“My parents let me go to a bunch of competitions this year to work on my nerves, because I get nervous before competitions,” Stewart said. “Finally, I got to where I had been at so many competitions, my nerves were still there but they had gotten so much better. By the time worlds came around, I knew that as long as I threw the tricks that I know how to land I’d be fine.”

Competing against some women twice her age, some of whom had probably been wake surfing longer than she’s been alive, Stewart won her heat on the first day of the world championships in Utah. She followed that up in the final round on Sept. 8 with a near flawless showing and a personal best score to win the title.

“Whenever I won [the heat] that first day, it gave me so much confidence that I was like, ‘I know I can win this thing,’” Stewart said. “I came into the second day still nervous but feeling more confident and more prepared. It felt unreal once they called that I had won.

“I just had the best run of my life. … I came off the water and a bunch of people, just the whole crowd came up to me, knowing I had just thrown down the best run. It was cool to see all these people running up to me and congratulating me.”

The congratulations continued when she returned to Georgia the following day. As her family reached Exit 288 on Interstate 75, they received an escort from the Cartersville Police Department back to their home.

“I’m still on cloud nine,” Stewart said. “Getting back, they had this parade set up for me. … It just still feels like it was yesterday, and I have that excitement of getting off the water knowing I had just won the world championship. It was so fun, and I still feel that excitement just like it was today.”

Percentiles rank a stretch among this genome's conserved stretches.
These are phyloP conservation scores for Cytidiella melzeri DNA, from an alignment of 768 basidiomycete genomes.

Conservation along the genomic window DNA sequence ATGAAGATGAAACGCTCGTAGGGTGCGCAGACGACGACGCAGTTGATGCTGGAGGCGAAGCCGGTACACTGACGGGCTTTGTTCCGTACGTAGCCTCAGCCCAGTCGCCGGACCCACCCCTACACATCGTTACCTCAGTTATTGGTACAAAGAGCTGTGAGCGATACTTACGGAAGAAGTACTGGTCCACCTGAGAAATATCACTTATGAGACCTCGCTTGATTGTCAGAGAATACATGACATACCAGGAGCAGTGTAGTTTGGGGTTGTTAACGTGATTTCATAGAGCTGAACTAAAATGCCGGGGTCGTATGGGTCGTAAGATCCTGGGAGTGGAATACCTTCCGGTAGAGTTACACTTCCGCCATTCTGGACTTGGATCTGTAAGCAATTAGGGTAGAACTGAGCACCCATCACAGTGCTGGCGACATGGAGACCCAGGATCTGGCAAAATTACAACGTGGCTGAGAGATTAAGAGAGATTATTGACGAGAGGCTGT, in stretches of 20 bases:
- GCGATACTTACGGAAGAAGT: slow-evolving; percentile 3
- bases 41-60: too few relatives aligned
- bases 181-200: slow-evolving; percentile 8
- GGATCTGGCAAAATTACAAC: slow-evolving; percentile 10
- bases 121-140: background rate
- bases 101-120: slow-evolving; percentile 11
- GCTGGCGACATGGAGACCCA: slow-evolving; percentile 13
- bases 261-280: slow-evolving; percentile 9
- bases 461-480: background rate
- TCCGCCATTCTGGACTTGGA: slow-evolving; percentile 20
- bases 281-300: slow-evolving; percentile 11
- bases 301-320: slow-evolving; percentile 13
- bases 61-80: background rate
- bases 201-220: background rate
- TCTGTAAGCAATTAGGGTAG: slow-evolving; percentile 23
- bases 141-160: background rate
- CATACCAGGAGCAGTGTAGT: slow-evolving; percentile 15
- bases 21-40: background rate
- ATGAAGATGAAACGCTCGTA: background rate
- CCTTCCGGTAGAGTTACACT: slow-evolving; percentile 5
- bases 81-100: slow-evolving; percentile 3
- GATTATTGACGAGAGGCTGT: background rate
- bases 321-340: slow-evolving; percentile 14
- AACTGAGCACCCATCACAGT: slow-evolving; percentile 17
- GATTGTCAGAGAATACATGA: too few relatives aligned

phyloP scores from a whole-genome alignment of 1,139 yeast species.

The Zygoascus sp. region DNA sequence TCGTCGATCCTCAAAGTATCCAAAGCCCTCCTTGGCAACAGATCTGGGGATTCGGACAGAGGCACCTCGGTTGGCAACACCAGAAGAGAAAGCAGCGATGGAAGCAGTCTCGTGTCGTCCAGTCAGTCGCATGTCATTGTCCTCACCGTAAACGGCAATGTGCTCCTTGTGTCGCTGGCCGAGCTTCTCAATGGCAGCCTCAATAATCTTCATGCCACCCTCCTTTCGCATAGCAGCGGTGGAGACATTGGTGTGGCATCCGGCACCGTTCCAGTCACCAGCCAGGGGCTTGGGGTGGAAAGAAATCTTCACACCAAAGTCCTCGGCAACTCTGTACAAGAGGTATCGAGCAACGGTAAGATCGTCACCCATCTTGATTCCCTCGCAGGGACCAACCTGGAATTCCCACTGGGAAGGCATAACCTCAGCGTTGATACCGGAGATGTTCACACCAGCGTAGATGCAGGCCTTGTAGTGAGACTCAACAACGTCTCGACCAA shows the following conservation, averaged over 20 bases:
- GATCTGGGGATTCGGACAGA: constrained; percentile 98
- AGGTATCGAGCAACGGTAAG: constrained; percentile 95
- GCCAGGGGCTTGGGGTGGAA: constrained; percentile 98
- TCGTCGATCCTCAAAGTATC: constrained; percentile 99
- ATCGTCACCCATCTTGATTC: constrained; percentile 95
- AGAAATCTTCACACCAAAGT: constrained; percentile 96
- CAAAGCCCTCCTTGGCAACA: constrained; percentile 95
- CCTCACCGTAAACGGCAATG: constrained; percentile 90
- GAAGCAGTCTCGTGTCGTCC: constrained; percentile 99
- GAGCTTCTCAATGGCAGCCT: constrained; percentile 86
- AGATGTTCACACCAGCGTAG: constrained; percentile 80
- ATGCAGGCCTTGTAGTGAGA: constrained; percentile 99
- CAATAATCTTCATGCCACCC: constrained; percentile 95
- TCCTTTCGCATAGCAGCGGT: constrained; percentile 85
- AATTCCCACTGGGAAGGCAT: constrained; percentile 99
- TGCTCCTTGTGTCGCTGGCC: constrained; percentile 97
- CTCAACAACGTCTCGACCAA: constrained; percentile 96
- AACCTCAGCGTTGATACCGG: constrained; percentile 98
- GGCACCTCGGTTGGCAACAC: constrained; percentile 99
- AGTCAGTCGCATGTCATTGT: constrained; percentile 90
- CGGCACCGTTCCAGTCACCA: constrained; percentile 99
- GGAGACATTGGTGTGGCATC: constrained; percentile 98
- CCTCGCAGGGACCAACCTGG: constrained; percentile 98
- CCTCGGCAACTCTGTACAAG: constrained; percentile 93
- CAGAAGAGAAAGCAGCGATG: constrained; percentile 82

Next year, Stewart will move up to the outlaw division, which is a semipro level. Her former instructor believes Stewart will reach the professional ranks in short order.

“She could literally be a pro in another year or two, depending on how aggressively she pushes herself,” Biebricher said. “Within the organization that promotes these contests, on the women’s side there aren’t as many into it as on the men’s side. They’re always looking to grow and to push the female riders a little faster along. But she’s just naturally gifted at what she’s been doing. I think she’ll move quickly. … I think she’s that skilled.”

Given Stewart’s dedication, it seems likely she’ll be a professional wake surfer sooner rather than later. The only question might be which will come first: her turning pro or her getting a driver’s license?

Even when, because at this point it seems more a question of when than if, she inevitably turns pro, it seems unlikely Stewart’s personality will change. She’s had more success than anyone could have imagined in such a short amount of time, but Biebricher still sees the same modest kid who came for a wake surfing lesson barely two years ago.

“I think she’s been able to stay humble about it and comes from a great family,” he said. “She’s got the best manners of any young lady I think I’ve ever seen, and she just seems to be a sweet, humble individual — not letting it go to her head like some of these kids. That’s one of the coolest things about Whitley and her family.”